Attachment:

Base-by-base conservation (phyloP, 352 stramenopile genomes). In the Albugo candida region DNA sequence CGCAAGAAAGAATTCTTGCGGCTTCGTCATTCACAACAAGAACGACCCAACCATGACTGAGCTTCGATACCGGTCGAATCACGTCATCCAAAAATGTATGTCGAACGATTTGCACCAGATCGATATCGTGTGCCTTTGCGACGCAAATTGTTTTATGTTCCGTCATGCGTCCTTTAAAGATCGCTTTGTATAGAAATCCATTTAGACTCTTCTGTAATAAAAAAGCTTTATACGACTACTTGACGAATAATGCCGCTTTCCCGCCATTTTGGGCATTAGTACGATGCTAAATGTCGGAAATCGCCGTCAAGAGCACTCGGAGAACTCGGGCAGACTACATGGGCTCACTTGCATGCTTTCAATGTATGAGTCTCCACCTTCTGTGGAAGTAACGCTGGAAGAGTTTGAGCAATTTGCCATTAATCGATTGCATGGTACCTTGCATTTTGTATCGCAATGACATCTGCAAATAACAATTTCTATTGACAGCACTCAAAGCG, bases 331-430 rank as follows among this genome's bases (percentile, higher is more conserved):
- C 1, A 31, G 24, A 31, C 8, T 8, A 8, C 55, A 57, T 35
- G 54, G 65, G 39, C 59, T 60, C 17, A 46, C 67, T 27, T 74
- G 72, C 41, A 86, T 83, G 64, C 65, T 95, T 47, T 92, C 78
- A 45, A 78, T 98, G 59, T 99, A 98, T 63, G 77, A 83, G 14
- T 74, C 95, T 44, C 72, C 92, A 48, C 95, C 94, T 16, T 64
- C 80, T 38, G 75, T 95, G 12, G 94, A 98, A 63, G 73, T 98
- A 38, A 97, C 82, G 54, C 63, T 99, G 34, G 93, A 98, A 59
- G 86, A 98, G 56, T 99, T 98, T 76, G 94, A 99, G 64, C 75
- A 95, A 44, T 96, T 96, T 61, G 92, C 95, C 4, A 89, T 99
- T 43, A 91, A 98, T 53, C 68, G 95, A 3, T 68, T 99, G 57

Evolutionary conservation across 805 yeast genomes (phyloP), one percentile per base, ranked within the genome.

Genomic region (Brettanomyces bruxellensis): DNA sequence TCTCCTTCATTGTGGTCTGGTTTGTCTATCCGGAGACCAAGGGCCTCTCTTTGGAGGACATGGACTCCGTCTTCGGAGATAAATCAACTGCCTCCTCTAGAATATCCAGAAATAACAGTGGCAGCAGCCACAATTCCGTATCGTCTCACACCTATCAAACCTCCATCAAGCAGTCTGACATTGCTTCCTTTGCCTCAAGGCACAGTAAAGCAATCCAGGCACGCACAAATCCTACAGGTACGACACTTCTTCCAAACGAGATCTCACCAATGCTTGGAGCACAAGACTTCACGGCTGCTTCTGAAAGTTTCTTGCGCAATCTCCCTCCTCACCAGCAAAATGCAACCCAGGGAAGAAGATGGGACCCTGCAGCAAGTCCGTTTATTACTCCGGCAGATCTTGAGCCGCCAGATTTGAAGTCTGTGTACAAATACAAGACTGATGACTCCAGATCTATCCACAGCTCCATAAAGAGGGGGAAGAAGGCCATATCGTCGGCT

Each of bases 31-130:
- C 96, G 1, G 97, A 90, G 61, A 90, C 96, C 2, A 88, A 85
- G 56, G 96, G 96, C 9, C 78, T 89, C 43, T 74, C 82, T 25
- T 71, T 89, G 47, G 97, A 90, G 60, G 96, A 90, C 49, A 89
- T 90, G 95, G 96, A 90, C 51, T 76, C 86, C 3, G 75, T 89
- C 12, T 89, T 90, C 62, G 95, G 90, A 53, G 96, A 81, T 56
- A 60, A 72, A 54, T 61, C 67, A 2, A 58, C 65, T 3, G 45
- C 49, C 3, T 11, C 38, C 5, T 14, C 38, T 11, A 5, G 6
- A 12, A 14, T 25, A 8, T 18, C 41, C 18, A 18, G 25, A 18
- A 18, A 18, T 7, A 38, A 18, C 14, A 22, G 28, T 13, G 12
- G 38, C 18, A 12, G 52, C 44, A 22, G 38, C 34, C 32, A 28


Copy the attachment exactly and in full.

Base-by-base conservation (phyloP, 352 stramenopile genomes). In the Albugo candida region DNA sequence CGCAAGAAAGAATTCTTGCGGCTTCGTCATTCACAACAAGAACGACCCAACCATGACTGAGCTTCGATACCGGTCGAATCACGTCATCCAAAAATGTATGTCGAACGATTTGCACCAGATCGATATCGTGTGCCTTTGCGACGCAAATTGTTTTATGTTCCGTCATGCGTCCTTTAAAGATCGCTTTGTATAGAAATCCATTTAGACTCTTCTGTAATAAAAAAGCTTTATACGACTACTTGACGAATAATGCCGCTTTCCCGCCATTTTGGGCATTAGTACGATGCTAAATGTCGGAAATCGCCGTCAAGAGCACTCGGAGAACTCGGGCAGACTACATGGGCTCACTTGCATGCTTTCAATGTATGAGTCTCCACCTTCTGTGGAAGTAACGCTGGAAGAGTTTGAGCAATTTGCCATTAATCGATTGCATGGTACCTTGCATTTTGTATCGCAATGACATCTGCAAATAACAATTTCTATTGACAGCACTCAAAGCG, bases 331-430 rank as follows among this genome's bases (percentile, higher is more conserved):
- C 1, A 31, G 24, A 31, C 8, T 8, A 8, C 55, A 57, T 35
- G 54, G 65, G 39, C 59, T 60, C 17, A 46, C 67, T 27, T 74
- G 72, C 41, A 86, T 83, G 64, C 65, T 95, T 47, T 92, C 78
- A 45, A 78, T 98, G 59, T 99, A 98, T 63, G 77, A 83, G 14
- T 74, C 95, T 44, C 72, C 92, A 48, C 95, C 94, T 16, T 64
- C 80, T 38, G 75, T 95, G 12, G 94, A 98, A 63, G 73, T 98
- A 38, A 97, C 82, G 54, C 63, T 99, G 34, G 93, A 98, A 59
- G 86, A 98, G 56, T 99, T 98, T 76, G 94, A 99, G 64, C 75
- A 95, A 44, T 96, T 96, T 61, G 92, C 95, C 4, A 89, T 99
- T 43, A 91, A 98, T 53, C 68, G 95, A 3, T 68, T 99, G 57

Evolutionary conservation across 805 yeast genomes (phyloP), one percentile per base, ranked within the genome.

Genomic region (Brettanomyces bruxellensis): DNA sequence TCTCCTTCATTGTGGTCTGGTTTGTCTATCCGGAGACCAAGGGCCTCTCTTTGGAGGACATGGACTCCGTCTTCGGAGATAAATCAACTGCCTCCTCTAGAATATCCAGAAATAACAGTGGCAGCAGCCACAATTCCGTATCGTCTCACACCTATCAAACCTCCATCAAGCAGTCTGACATTGCTTCCTTTGCCTCAAGGCACAGTAAAGCAATCCAGGCACGCACAAATCCTACAGGTACGACACTTCTTCCAAACGAGATCTCACCAATGCTTGGAGCACAAGACTTCACGGCTGCTTCTGAAAGTTTCTTGCGCAATCTCCCTCCTCACCAGCAAAATGCAACCCAGGGAAGAAGATGGGACCCTGCAGCAAGTCCGTTTATTACTCCGGCAGATCTTGAGCCGCCAGATTTGAAGTCTGTGTACAAATACAAGACTGATGACTCCAGATCTATCCACAGCTCCATAAAGAGGGGGAAGAAGGCCATATCGTCGGCT

Each of bases 31-130:
- C 96, G 1, G 97, A 90, G 61, A 90, C 96, C 2, A 88, A 85
- G 56, G 96, G 96, C 9, C 78, T 89, C 43, T 74, C 82, T 25
- T 71, T 89, G 47, G 97, A 90, G 60, G 96, A 90, C 49, A 89
- T 90, G 95, G 96, A 90, C 51, T 76, C 86, C 3, G 75, T 89
- C 12, T 89, T 90, C 62, G 95, G 90, A 53, G 96, A 81, T 56
- A 60, A 72, A 54, T 61, C 67, A 2, A 58, C 65, T 3, G 45
- C 49, C 3, T 11, C 38, C 5, T 14, C 38, T 11, A 5, G 6
- A 12, A 14, T 25, A 8, T 18, C 41, C 18, A 18, G 25, A 18
- A 18, A 18, T 7, A 38, A 18, C 14, A 22, G 28, T 13, G 12
- G 38, C 18, A 12, G 52, C 44, A 22, G 38, C 34, C 32, A 28